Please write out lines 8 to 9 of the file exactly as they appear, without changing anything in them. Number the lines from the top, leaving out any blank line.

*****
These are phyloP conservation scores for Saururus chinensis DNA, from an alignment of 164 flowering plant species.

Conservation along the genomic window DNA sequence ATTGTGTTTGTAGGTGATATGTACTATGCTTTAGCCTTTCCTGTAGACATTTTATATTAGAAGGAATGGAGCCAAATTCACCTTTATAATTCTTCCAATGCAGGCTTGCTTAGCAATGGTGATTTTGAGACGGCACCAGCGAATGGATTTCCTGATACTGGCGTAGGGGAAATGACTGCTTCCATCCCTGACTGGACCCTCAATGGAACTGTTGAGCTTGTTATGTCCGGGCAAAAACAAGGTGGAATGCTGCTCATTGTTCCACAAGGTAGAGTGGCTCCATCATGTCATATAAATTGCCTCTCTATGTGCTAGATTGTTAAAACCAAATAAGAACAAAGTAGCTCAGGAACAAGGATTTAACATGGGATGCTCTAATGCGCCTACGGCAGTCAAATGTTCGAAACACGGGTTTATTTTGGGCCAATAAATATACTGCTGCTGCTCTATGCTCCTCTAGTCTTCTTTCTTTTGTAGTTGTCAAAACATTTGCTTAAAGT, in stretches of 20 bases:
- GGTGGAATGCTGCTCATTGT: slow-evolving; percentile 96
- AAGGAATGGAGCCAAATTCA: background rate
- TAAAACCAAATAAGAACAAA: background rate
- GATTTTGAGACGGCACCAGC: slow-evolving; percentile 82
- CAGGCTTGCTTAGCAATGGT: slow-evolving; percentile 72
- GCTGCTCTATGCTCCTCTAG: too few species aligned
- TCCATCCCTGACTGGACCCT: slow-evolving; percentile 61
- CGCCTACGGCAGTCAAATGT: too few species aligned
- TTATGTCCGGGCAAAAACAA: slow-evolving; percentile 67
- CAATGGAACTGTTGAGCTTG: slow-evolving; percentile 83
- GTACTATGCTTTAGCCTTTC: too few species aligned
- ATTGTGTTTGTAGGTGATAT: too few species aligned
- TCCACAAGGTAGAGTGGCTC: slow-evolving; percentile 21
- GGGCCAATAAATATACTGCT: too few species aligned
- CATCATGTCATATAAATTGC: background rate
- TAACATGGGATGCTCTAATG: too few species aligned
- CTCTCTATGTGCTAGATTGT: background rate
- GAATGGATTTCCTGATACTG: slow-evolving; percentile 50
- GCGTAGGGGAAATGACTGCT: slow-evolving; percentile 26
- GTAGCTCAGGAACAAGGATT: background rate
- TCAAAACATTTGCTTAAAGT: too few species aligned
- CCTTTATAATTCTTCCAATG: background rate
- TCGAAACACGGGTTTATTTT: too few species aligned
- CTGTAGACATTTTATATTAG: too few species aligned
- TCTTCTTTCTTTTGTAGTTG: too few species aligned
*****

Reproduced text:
- GCTGCTCTATGCTCCTCTAG: too few species aligned
- TCCATCCCTGACTGGACCCT: slow-evolving; percentile 61